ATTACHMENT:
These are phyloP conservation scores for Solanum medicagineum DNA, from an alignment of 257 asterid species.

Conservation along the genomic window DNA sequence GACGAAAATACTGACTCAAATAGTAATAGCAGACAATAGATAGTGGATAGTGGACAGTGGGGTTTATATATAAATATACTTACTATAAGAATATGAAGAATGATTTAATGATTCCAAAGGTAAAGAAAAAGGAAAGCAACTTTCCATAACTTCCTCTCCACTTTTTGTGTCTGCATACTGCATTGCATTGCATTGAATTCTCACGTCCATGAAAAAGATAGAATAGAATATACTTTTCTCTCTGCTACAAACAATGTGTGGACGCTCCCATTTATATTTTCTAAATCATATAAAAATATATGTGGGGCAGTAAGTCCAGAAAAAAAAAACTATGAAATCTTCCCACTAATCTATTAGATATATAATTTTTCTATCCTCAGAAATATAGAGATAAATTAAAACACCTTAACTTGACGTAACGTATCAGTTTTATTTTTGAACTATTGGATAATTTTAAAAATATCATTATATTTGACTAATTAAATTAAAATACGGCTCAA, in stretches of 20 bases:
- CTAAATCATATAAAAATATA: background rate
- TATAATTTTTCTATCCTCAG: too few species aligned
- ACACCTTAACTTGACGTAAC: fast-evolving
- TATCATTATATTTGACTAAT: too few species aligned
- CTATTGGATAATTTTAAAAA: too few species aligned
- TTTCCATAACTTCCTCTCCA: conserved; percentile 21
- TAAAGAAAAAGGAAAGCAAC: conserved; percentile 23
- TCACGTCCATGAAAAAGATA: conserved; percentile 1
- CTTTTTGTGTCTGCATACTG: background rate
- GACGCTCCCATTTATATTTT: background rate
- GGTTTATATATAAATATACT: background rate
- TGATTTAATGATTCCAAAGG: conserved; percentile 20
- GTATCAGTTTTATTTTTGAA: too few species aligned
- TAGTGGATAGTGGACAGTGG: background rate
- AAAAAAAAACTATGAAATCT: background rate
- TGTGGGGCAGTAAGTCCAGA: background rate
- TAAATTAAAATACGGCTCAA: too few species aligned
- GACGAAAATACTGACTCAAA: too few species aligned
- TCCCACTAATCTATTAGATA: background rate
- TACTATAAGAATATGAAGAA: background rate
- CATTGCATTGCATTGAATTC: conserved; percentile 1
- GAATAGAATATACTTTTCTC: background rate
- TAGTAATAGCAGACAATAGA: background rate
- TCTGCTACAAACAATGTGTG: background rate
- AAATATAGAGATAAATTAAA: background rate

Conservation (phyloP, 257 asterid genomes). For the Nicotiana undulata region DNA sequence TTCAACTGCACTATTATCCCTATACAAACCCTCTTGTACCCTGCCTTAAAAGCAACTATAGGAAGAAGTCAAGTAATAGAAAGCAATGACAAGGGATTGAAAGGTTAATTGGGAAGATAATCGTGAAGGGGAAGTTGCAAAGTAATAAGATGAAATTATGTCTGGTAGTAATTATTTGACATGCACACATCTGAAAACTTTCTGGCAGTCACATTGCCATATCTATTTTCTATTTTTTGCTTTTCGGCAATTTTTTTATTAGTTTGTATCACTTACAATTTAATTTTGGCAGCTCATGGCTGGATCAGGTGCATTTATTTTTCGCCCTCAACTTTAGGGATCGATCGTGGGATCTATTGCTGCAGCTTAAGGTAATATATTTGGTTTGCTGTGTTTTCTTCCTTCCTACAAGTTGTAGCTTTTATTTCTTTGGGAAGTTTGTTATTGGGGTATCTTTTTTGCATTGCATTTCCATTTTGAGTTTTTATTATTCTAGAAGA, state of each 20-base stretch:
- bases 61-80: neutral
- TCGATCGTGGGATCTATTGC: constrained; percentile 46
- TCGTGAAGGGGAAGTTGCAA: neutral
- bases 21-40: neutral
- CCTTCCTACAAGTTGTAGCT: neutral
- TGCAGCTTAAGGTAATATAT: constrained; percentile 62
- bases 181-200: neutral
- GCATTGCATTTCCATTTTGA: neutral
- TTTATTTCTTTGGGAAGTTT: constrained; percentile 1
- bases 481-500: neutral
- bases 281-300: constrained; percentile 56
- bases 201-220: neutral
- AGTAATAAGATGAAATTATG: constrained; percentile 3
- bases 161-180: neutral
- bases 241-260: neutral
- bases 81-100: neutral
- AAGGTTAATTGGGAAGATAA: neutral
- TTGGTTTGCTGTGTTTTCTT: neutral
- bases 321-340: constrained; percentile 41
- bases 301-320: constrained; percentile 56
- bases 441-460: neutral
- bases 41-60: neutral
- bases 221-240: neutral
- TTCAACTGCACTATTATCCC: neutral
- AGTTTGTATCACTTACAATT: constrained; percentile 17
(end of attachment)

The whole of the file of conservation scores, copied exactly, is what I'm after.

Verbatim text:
These are phyloP conservation scores for Solanum medicagineum DNA, from an alignment of 257 asterid species.

Conservation along the genomic window DNA sequence GACGAAAATACTGACTCAAATAGTAATAGCAGACAATAGATAGTGGATAGTGGACAGTGGGGTTTATATATAAATATACTTACTATAAGAATATGAAGAATGATTTAATGATTCCAAAGGTAAAGAAAAAGGAAAGCAACTTTCCATAACTTCCTCTCCACTTTTTGTGTCTGCATACTGCATTGCATTGCATTGAATTCTCACGTCCATGAAAAAGATAGAATAGAATATACTTTTCTCTCTGCTACAAACAATGTGTGGACGCTCCCATTTATATTTTCTAAATCATATAAAAATATATGTGGGGCAGTAAGTCCAGAAAAAAAAAACTATGAAATCTTCCCACTAATCTATTAGATATATAATTTTTCTATCCTCAGAAATATAGAGATAAATTAAAACACCTTAACTTGACGTAACGTATCAGTTTTATTTTTGAACTATTGGATAATTTTAAAAATATCATTATATTTGACTAATTAAATTAAAATACGGCTCAA, in stretches of 20 bases:
- CTAAATCATATAAAAATATA: background rate
- TATAATTTTTCTATCCTCAG: too few species aligned
- ACACCTTAACTTGACGTAAC: fast-evolving
- TATCATTATATTTGACTAAT: too few species aligned
- CTATTGGATAATTTTAAAAA: too few species aligned
- TTTCCATAACTTCCTCTCCA: conserved; percentile 21
- TAAAGAAAAAGGAAAGCAAC: conserved; percentile 23
- TCACGTCCATGAAAAAGATA: conserved; percentile 1
- CTTTTTGTGTCTGCATACTG: background rate
- GACGCTCCCATTTATATTTT: background rate
- GGTTTATATATAAATATACT: background rate
- TGATTTAATGATTCCAAAGG: conserved; percentile 20
- GTATCAGTTTTATTTTTGAA: too few species aligned
- TAGTGGATAGTGGACAGTGG: background rate
- AAAAAAAAACTATGAAATCT: background rate
- TGTGGGGCAGTAAGTCCAGA: background rate
- TAAATTAAAATACGGCTCAA: too few species aligned
- GACGAAAATACTGACTCAAA: too few species aligned
- TCCCACTAATCTATTAGATA: background rate
- TACTATAAGAATATGAAGAA: background rate
- CATTGCATTGCATTGAATTC: conserved; percentile 1
- GAATAGAATATACTTTTCTC: background rate
- TAGTAATAGCAGACAATAGA: background rate
- TCTGCTACAAACAATGTGTG: background rate
- AAATATAGAGATAAATTAAA: background rate

Conservation (phyloP, 257 asterid genomes). For the Nicotiana undulata region DNA sequence TTCAACTGCACTATTATCCCTATACAAACCCTCTTGTACCCTGCCTTAAAAGCAACTATAGGAAGAAGTCAAGTAATAGAAAGCAATGACAAGGGATTGAAAGGTTAATTGGGAAGATAATCGTGAAGGGGAAGTTGCAAAGTAATAAGATGAAATTATGTCTGGTAGTAATTATTTGACATGCACACATCTGAAAACTTTCTGGCAGTCACATTGCCATATCTATTTTCTATTTTTTGCTTTTCGGCAATTTTTTTATTAGTTTGTATCACTTACAATTTAATTTTGGCAGCTCATGGCTGGATCAGGTGCATTTATTTTTCGCCCTCAACTTTAGGGATCGATCGTGGGATCTATTGCTGCAGCTTAAGGTAATATATTTGGTTTGCTGTGTTTTCTTCCTTCCTACAAGTTGTAGCTTTTATTTCTTTGGGAAGTTTGTTATTGGGGTATCTTTTTTGCATTGCATTTCCATTTTGAGTTTTTATTATTCTAGAAGA, state of each 20-base stretch:
- bases 61-80: neutral
- TCGATCGTGGGATCTATTGC: constrained; percentile 46
- TCGTGAAGGGGAAGTTGCAA: neutral
- bases 21-40: neutral
- CCTTCCTACAAGTTGTAGCT: neutral
- TGCAGCTTAAGGTAATATAT: constrained; percentile 62
- bases 181-200: neutral
- GCATTGCATTTCCATTTTGA: neutral
- TTTATTTCTTTGGGAAGTTT: constrained; percentile 1
- bases 481-500: neutral
- bases 281-300: constrained; percentile 56
- bases 201-220: neutral
- AGTAATAAGATGAAATTATG: constrained; percentile 3
- bases 161-180: neutral
- bases 241-260: neutral
- bases 81-100: neutral
- AAGGTTAATTGGGAAGATAA: neutral
- TTGGTTTGCTGTGTTTTCTT: neutral
- bases 321-340: constrained; percentile 41
- bases 301-320: constrained; percentile 56
- bases 441-460: neutral
- bases 41-60: neutral
- bases 221-240: neutral
- TTCAACTGCACTATTATCCC: neutral
- AGTTTGTATCACTTACAATT: constrained; percentile 17